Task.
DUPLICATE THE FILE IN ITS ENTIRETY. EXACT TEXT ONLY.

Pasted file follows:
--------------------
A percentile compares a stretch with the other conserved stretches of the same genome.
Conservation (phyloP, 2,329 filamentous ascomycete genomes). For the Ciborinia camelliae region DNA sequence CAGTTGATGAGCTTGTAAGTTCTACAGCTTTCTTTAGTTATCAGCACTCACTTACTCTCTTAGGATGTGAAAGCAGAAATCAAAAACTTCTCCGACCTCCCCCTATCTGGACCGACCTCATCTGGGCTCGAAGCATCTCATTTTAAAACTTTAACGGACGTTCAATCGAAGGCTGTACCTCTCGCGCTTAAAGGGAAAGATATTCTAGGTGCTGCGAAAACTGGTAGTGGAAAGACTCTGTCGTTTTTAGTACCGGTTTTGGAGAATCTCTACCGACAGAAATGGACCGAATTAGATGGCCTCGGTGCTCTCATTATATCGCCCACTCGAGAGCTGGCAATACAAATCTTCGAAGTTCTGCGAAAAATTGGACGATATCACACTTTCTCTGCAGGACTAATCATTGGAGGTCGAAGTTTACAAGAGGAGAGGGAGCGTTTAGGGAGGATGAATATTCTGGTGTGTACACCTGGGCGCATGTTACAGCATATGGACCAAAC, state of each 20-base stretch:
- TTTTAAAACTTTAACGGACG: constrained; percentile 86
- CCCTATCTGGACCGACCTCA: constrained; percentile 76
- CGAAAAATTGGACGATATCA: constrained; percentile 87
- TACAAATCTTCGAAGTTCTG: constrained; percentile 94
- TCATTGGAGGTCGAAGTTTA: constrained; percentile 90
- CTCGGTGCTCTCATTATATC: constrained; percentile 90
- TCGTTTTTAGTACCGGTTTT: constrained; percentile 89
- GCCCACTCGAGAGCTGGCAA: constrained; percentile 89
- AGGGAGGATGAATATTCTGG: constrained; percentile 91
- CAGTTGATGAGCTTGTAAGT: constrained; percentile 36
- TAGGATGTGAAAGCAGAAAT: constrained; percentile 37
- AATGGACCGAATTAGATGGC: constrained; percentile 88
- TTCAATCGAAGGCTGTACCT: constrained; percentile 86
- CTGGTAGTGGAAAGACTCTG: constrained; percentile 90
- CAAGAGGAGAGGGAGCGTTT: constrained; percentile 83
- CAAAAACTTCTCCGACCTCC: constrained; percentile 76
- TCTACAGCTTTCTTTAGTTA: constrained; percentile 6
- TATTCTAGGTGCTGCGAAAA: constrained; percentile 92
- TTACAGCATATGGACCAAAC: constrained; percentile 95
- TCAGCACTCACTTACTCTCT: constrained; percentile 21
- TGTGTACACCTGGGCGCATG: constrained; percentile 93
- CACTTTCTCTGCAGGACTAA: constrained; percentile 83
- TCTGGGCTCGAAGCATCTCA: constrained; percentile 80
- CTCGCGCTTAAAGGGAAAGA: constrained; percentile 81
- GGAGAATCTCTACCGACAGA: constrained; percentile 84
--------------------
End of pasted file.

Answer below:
A percentile compares a stretch with the other conserved stretches of the same genome.
Conservation (phyloP, 2,329 filamentous ascomycete genomes). For the Ciborinia camelliae region DNA sequence CAGTTGATGAGCTTGTAAGTTCTACAGCTTTCTTTAGTTATCAGCACTCACTTACTCTCTTAGGATGTGAAAGCAGAAATCAAAAACTTCTCCGACCTCCCCCTATCTGGACCGACCTCATCTGGGCTCGAAGCATCTCATTTTAAAACTTTAACGGACGTTCAATCGAAGGCTGTACCTCTCGCGCTTAAAGGGAAAGATATTCTAGGTGCTGCGAAAACTGGTAGTGGAAAGACTCTGTCGTTTTTAGTACCGGTTTTGGAGAATCTCTACCGACAGAAATGGACCGAATTAGATGGCCTCGGTGCTCTCATTATATCGCCCACTCGAGAGCTGGCAATACAAATCTTCGAAGTTCTGCGAAAAATTGGACGATATCACACTTTCTCTGCAGGACTAATCATTGGAGGTCGAAGTTTACAAGAGGAGAGGGAGCGTTTAGGGAGGATGAATATTCTGGTGTGTACACCTGGGCGCATGTTACAGCATATGGACCAAAC, state of each 20-base stretch:
- TTTTAAAACTTTAACGGACG: constrained; percentile 86
- CCCTATCTGGACCGACCTCA: constrained; percentile 76
- CGAAAAATTGGACGATATCA: constrained; percentile 87
- TACAAATCTTCGAAGTTCTG: constrained; percentile 94
- TCATTGGAGGTCGAAGTTTA: constrained; percentile 90
- CTCGGTGCTCTCATTATATC: constrained; percentile 90
- TCGTTTTTAGTACCGGTTTT: constrained; percentile 89
- GCCCACTCGAGAGCTGGCAA: constrained; percentile 89
- AGGGAGGATGAATATTCTGG: constrained; percentile 91
- CAGTTGATGAGCTTGTAAGT: constrained; percentile 36
- TAGGATGTGAAAGCAGAAAT: constrained; percentile 37
- AATGGACCGAATTAGATGGC: constrained; percentile 88
- TTCAATCGAAGGCTGTACCT: constrained; percentile 86
- CTGGTAGTGGAAAGACTCTG: constrained; percentile 90
- CAAGAGGAGAGGGAGCGTTT: constrained; percentile 83
- CAAAAACTTCTCCGACCTCC: constrained; percentile 76
- TCTACAGCTTTCTTTAGTTA: constrained; percentile 6
- TATTCTAGGTGCTGCGAAAA: constrained; percentile 92
- TTACAGCATATGGACCAAAC: constrained; percentile 95
- TCAGCACTCACTTACTCTCT: constrained; percentile 21
- TGTGTACACCTGGGCGCATG: constrained; percentile 93
- CACTTTCTCTGCAGGACTAA: constrained; percentile 83
- TCTGGGCTCGAAGCATCTCA: constrained; percentile 80
- CTCGCGCTTAAAGGGAAAGA: constrained; percentile 81
- GGAGAATCTCTACCGACAGA: constrained; percentile 84